Sifting through the mysteries of the distant past is a common enough fictional trope, yet the task is complicated if the sifter is a self-confessed coward who is not keen on learning too much. Tony Webster, the narrator of Julian Barnes' new novel, is frankly aware that he has never been adventurous or ambitious: "I had not wanted life to bother me too much."

A retiree now, he can synopsize his life in a few flat sentences: unexceptional career, friendly divorce, grown daughter, volunteer work. But these shreds of his life, he reminds us frequently, are not "the story."

Instead, "The Sense of an Ending" -- winner of this year's Man Booker Prize -- is a brilliant, understated examination of memory and how it works, how it compartmentalizes and fixes impressions to tidily store away. In Tony's words, his own memory is a "mechanism which reiterates apparently truthful data with little variation." "The story" itself concerns his memories of two remarkable people from his school days. Early in the novel we meet Adrian Finn, his Cambridge-bound friend, whose seriousness and intelligence excite Tony's admiration. When asked by his schoolmaster for a definition of history, Adrian quotes French historian Patrick Lagrange: "History is that certainty produced at the point where the imperfections of memory meet the inadequacies of documentation," a murky and portentous formula that could serve as an outline for this novel.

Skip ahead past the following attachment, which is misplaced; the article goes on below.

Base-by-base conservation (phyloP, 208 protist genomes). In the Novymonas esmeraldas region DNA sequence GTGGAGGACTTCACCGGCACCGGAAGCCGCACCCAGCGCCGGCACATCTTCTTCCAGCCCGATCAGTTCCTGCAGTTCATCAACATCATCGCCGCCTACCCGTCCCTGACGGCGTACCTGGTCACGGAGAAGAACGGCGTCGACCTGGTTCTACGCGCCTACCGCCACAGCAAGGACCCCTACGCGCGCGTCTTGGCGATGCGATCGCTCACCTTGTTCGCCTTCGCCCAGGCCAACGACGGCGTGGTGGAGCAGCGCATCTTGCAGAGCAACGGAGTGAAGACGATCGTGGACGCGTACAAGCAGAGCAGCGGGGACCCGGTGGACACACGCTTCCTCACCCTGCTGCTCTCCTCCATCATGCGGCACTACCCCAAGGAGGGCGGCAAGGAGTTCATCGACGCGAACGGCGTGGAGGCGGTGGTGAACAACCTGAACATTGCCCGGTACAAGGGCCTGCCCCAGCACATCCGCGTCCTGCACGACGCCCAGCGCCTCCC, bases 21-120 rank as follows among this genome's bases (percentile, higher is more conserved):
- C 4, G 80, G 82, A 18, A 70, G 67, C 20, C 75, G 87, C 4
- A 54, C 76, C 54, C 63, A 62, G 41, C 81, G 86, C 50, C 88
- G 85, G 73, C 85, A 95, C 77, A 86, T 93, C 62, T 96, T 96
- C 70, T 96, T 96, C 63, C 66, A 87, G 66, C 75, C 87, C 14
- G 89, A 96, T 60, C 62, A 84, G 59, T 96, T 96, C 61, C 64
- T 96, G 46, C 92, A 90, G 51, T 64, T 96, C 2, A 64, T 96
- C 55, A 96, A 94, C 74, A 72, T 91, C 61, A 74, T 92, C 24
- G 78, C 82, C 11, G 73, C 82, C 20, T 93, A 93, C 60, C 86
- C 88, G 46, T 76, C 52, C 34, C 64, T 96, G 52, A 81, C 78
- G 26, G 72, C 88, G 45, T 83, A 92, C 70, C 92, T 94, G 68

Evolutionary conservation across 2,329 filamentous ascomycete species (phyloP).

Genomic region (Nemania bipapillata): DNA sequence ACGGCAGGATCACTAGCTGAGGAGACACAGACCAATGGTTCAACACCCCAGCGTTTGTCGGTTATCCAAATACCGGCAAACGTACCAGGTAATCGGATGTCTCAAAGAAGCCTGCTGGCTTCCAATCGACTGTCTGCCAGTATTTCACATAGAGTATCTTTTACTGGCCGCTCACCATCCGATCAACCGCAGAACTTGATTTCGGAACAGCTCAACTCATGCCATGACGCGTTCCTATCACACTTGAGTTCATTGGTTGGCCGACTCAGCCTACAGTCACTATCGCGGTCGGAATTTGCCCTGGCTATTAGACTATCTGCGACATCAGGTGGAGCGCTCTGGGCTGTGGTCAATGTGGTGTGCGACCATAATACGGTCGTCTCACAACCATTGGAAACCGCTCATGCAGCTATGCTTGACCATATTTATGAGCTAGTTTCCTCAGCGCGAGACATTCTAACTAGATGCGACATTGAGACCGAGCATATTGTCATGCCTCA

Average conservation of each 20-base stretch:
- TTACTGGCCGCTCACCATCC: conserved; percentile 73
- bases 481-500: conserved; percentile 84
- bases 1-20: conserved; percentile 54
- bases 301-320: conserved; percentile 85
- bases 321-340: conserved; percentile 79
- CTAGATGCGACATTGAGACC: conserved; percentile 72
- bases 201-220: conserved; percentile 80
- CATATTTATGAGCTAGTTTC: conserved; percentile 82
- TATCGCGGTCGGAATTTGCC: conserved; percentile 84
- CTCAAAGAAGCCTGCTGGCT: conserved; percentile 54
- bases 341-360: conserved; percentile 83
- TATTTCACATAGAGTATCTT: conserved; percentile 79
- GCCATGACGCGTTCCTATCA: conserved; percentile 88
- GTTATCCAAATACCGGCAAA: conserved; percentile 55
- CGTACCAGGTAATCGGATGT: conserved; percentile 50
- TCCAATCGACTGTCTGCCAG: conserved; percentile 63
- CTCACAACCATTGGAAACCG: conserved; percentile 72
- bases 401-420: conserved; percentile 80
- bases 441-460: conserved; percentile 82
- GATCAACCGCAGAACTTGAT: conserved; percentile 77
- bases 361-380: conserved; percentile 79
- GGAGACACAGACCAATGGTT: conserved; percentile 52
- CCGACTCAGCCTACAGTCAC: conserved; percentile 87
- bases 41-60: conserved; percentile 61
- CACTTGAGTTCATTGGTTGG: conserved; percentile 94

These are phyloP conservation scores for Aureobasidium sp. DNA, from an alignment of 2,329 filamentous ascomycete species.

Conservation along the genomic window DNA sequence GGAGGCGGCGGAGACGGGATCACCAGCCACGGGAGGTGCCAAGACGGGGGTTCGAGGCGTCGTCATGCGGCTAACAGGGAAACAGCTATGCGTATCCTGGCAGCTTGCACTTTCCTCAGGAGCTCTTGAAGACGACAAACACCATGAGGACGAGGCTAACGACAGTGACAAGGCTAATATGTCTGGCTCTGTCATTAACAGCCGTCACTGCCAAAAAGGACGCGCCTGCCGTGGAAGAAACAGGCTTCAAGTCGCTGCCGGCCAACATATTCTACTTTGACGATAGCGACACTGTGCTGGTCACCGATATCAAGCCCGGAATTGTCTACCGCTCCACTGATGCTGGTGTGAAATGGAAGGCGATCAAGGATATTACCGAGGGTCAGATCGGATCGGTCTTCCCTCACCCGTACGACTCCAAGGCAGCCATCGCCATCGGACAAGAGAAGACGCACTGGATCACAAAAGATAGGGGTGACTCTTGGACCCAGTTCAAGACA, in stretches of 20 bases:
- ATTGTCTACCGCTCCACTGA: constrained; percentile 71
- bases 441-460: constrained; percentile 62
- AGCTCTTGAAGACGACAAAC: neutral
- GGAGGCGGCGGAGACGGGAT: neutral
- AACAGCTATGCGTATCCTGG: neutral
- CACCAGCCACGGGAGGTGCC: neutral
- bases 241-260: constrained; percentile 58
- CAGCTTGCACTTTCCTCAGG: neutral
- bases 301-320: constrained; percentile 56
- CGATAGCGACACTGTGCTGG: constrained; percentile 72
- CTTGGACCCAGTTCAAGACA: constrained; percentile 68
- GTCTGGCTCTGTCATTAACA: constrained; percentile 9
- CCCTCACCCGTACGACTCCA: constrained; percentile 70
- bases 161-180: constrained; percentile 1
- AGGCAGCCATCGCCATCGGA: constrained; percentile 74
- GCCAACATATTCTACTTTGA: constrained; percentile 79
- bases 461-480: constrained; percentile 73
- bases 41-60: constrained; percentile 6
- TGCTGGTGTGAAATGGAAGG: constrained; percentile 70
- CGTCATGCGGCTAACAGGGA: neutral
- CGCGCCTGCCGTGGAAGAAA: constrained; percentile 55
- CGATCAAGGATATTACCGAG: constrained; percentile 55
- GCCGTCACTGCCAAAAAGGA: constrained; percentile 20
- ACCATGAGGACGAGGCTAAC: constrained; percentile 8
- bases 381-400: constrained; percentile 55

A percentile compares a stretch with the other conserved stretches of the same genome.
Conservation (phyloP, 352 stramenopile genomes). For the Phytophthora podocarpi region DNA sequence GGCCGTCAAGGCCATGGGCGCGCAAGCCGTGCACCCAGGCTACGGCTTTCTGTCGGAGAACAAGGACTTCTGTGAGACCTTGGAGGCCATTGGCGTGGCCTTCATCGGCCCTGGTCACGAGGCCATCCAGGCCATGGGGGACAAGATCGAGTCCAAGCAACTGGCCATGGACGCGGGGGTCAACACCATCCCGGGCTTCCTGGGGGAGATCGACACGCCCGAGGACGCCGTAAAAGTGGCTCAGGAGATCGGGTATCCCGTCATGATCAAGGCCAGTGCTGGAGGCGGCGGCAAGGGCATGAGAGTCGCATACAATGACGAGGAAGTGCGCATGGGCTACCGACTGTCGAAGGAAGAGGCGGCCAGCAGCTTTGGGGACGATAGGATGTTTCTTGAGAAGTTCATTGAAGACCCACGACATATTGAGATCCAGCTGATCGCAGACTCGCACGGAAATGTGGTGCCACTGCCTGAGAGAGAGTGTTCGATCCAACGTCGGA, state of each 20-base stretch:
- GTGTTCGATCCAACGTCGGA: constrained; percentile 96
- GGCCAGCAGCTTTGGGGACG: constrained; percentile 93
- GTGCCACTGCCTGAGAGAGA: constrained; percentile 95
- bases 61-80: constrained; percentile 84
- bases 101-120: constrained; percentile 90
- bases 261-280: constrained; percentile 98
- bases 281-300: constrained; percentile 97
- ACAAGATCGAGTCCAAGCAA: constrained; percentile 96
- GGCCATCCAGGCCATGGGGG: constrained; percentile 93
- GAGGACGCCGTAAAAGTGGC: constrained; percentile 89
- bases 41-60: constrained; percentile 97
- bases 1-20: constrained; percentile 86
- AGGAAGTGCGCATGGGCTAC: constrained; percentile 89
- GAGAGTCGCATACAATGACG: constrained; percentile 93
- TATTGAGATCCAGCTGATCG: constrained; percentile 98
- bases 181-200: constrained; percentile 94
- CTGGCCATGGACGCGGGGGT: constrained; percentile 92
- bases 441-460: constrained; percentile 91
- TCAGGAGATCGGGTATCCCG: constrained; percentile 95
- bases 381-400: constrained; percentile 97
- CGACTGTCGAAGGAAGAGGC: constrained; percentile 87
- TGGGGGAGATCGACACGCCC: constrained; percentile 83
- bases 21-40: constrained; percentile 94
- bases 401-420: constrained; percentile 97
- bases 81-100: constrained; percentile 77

That Adrian remains a bit mysterious, a bit aloof, gives him a mythic dimension in Tony's eyes through the decades that follow: "He was the truth-seeker and philosopher among us."

The other part of the story is Tony's college girlfriend, Veronica, whose unpredictable behavior seems to have at its center a contempt for Tony. A class thing? Tony doesn't know, but as he parts company with her, as his life settles into its banal groove, she too finds a place in his memory; she becomes "the Fruitcake."

The second, larger part of the novel rouses Tony from his retirement torpor and challenges his glib constructions of the past. An inexplicable legacy from Veronica's mother (it's been 40 years since he last saw Veronica) launches him on a quest that unsettles the calm routine of his world. Aging, this clever, provocative novel argues, is no "fixative"; rather, time acts as a "solvent," melting our certainties, forcing us to re-examine our acts and our beliefs if we've courage enough. And as Tony works towards an epiphany, Barnes reminds his readers how fragile is the tissue of impressions we conveniently rely upon as bedrock.

  • Tom Zelman teaches English at the College of St. Scholastica in Duluth.